Bangkok does a pretty compelling gridlock. Tokyo skips to the rhythm of subways and cyclists. Los Angeles? It throbs to the thwop-thwop of the news-copters . In LA, when celebrities are involved the network media are the first responders everyone else is playing catch-up.
I happened to be close to the UCLA hospital as the events surrounding Micheal Jackson’s death unfolded – it’s not easy trying to work at home with 4 news-copters hovering overhead so eventually gave up, cycled a few blocks and shot of a few reels – a few which are posted here.
To what extent do extremes, such as the the media frenzy surrounding MJ’s death provide clues as to the trajectories of people, culture and technology? With hyper-connected stakeholders and an a massive mega-pixel per m2 count some of practices witnessed outside the UCLA hospital highlight trends that have been bubbling up for years, pulling into focus others that may well become mainstream a few years down the line.
A city official put his death at 13:07 PST and TMZ posts an exclusive of his cardiac arrest kicking off the media storm. By 16:30 4 helicopters are circling – alternating between the hospital and his home, and an hour later there are approximately 20 network vans parked alongside Westwood Plaza the road that runs along the hospital entrance. The first few fans with hand-drawn signs are already milling around by 17:30, with the first with freshly printed MJ t-shirts turn up 30 minutes later. At 18:30 two young girls with shrine candles ask where the shrine is. “Where-ever you put the candles” is the answer although I guess it needs a photo or white glove to legitimise it’s shrinedness.
At 18:00 the crowd of 250 – 350 people outside the entrance and spread along the road were roughly 20% professional media/journalists, 75% liggers – people interested in being part of the event, but with limited obvious emotional attachment to MJ, 4% fans and 1% media whores. Think about it: professional media outnumbering fans 5 : 1, and at a stretch citizen media/liggers with cameras outnumbering fans ~18 : 1 (most of the obvious fans weren’t shooting cameras, it’s probably an etiquette thing. Finding a clear shot of fans in shock/mourning/bonding must have proved a bitch for the media. For the fans present, a chance to experience a bit of Micheal’s world. In death as in life, eh? Look foward to the theme park ride.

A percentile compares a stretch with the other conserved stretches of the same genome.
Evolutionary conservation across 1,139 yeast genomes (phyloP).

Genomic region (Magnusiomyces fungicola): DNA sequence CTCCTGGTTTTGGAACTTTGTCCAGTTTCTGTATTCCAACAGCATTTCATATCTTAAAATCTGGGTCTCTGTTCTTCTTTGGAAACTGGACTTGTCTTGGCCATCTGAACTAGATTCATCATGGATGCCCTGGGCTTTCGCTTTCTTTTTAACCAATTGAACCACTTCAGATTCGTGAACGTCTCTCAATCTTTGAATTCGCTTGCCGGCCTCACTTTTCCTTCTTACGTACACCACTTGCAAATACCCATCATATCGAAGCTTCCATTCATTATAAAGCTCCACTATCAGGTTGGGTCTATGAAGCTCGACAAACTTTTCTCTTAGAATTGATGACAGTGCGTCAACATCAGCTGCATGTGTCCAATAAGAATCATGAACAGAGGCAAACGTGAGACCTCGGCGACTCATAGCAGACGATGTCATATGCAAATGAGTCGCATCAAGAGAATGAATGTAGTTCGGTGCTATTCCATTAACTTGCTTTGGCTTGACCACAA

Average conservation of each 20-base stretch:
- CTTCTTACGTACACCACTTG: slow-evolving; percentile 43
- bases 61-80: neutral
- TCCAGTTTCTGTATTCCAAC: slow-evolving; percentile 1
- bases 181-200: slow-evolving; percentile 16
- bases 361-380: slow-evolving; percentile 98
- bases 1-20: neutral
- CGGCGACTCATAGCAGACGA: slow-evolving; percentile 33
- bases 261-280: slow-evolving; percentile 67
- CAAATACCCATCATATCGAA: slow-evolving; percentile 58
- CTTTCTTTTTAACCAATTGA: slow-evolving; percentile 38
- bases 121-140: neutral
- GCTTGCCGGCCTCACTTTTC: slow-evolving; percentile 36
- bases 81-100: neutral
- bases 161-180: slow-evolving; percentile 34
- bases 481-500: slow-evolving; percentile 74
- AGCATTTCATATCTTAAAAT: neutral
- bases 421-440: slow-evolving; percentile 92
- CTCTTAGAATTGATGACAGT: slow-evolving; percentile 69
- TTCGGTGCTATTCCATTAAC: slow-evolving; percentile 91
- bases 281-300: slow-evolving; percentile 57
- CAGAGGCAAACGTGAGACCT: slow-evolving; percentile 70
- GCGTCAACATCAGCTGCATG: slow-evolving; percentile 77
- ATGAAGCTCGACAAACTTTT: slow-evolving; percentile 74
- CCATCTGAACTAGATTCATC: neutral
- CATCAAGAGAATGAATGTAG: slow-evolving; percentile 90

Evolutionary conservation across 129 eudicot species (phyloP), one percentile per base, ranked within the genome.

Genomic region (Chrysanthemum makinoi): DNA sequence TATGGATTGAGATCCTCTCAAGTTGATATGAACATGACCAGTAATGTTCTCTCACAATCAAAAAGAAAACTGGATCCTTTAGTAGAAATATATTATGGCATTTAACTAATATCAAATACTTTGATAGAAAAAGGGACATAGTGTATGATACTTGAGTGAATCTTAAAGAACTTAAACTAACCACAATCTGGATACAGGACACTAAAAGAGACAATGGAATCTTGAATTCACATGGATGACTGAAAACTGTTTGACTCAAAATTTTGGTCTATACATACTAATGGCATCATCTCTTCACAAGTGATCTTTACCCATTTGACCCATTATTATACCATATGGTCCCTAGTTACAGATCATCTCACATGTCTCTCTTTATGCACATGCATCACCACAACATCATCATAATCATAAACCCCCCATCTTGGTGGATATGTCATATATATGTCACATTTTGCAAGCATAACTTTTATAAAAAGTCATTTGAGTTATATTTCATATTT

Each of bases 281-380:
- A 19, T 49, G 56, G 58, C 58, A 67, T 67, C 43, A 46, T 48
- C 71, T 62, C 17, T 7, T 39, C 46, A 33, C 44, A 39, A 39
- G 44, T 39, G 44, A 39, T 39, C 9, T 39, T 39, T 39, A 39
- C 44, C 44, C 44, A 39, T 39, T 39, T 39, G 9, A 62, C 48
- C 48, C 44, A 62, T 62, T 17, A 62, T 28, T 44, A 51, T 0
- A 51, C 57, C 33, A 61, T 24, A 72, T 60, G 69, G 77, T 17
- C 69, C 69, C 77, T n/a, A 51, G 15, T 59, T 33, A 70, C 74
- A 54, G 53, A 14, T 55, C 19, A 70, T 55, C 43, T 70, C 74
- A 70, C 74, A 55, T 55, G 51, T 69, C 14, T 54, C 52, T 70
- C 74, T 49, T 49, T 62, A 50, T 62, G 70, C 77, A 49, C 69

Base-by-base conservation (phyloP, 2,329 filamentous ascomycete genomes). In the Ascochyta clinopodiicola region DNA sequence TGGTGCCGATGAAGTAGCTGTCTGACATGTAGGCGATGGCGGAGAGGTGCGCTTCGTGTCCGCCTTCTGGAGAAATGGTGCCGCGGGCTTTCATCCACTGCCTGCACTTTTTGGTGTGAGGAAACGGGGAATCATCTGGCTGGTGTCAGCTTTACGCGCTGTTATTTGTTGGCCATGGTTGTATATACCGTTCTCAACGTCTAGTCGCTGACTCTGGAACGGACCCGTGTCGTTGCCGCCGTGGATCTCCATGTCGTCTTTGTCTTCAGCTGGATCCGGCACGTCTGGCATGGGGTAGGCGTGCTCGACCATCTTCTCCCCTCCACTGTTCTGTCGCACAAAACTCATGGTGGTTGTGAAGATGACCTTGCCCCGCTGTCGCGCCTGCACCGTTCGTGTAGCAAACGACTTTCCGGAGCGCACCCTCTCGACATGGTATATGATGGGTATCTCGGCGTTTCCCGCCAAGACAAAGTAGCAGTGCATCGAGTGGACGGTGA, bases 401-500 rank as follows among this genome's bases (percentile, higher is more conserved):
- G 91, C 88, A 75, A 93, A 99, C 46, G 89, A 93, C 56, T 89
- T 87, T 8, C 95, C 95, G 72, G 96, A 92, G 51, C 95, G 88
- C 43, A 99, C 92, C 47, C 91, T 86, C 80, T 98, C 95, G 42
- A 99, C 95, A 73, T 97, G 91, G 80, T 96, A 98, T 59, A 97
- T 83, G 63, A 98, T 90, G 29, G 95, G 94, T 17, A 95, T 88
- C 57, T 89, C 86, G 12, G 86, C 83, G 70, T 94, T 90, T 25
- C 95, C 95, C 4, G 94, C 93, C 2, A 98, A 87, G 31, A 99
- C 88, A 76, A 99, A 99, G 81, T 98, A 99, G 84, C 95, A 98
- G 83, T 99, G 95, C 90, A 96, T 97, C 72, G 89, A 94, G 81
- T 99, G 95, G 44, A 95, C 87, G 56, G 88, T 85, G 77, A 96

A few things of note: the wholesale vacuuming of experiences for later consumption; any notions of whether or not you have a choice of being on camera are out the window – simply by being here you’ve signed a social contract giving up the rights to your own image; the ability for one and all to broadcast live; the volume of drive-by shootings; the extent to which the news anchors are out of the loop compared to the web-browsing, flickring, twittering masses standing behind them, exchanging information; and the sheer volume of camera toting liggers. We are all underpaid photojournalists now, if-it-moves shoot it this is history in the making goddamit.
To what extent does an event like this need a physical epicenter, a talking head to make it real? To what extent will the massive online stream of interest be fed back into events on the ground creating a massive feedback loop? How long before we see real time (mainstream) trending topics displayed on billboards?
How will our appreciation of events change in a future perfect world of hyper-connectivity and real time recognition of media/fans/liggers/media-whores?
Given that every shmoe with a camera is able to broadcast, and re-broadcast events do the networks even need to be here? But the real shift? The real shift occurs when you the bystander, starts to use [heat maps jacked into social graphs] to leverage the power of the networks. Traditional media turned 180.